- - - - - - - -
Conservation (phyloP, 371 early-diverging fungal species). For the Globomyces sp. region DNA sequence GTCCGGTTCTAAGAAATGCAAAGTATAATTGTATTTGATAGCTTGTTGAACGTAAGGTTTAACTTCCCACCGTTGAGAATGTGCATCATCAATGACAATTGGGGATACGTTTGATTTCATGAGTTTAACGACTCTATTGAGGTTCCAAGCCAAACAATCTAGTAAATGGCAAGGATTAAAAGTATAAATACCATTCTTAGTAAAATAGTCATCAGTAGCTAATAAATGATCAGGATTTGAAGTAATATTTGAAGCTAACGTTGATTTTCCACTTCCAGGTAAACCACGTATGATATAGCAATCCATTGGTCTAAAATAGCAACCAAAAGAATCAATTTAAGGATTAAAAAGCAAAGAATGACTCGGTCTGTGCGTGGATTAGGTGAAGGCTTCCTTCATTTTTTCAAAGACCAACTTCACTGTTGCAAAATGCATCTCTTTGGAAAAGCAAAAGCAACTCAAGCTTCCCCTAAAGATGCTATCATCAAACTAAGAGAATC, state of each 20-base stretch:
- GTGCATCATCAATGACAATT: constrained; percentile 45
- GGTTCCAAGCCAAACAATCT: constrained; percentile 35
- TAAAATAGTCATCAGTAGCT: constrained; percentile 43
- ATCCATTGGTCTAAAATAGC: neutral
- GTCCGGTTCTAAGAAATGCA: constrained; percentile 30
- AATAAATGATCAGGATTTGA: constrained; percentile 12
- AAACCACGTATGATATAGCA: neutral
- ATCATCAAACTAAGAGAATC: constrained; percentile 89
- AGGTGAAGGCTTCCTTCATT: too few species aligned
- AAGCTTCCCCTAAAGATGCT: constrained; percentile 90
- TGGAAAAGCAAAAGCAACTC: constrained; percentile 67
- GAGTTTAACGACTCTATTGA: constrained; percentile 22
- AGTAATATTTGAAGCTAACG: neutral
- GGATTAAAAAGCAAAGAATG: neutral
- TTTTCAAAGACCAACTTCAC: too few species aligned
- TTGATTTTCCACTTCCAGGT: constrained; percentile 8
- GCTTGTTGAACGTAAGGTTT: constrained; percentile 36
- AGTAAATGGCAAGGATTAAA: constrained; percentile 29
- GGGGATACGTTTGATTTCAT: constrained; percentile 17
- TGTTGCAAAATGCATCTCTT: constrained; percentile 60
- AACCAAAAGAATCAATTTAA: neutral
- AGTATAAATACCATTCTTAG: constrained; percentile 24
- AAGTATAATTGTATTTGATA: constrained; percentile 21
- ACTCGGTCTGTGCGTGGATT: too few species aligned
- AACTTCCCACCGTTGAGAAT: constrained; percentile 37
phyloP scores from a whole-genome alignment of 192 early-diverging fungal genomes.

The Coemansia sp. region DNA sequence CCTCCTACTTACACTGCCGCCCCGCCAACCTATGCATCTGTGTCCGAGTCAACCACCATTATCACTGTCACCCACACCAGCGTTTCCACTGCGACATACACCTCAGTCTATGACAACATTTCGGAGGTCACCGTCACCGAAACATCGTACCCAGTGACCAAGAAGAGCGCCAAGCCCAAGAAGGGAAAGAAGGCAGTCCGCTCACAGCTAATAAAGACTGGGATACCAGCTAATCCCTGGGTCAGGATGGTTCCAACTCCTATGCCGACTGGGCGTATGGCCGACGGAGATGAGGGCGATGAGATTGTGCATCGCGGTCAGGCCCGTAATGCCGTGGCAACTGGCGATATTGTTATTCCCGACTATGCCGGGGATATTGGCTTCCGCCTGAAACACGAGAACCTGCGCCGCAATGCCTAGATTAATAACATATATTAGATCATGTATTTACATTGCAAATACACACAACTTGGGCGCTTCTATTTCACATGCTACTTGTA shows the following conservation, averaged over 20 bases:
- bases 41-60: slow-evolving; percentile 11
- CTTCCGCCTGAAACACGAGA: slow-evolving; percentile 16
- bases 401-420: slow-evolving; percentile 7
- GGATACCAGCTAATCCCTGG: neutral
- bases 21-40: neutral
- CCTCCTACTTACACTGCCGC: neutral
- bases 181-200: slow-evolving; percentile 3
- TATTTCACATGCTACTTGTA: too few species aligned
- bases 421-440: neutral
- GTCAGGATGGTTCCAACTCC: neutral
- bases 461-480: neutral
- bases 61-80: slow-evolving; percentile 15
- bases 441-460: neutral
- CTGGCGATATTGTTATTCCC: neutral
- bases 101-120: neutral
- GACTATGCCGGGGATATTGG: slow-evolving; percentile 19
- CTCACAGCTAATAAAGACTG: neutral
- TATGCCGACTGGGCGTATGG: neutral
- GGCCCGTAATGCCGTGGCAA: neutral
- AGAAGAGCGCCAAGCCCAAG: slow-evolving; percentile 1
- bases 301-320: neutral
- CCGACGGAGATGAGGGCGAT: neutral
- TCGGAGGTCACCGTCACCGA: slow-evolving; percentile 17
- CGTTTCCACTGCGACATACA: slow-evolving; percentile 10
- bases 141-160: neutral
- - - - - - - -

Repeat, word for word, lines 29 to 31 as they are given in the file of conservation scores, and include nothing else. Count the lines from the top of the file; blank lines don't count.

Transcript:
- bases 41-60: slow-evolving; percentile 11
- CTTCCGCCTGAAACACGAGA: slow-evolving; percentile 16
- bases 401-420: slow-evolving; percentile 7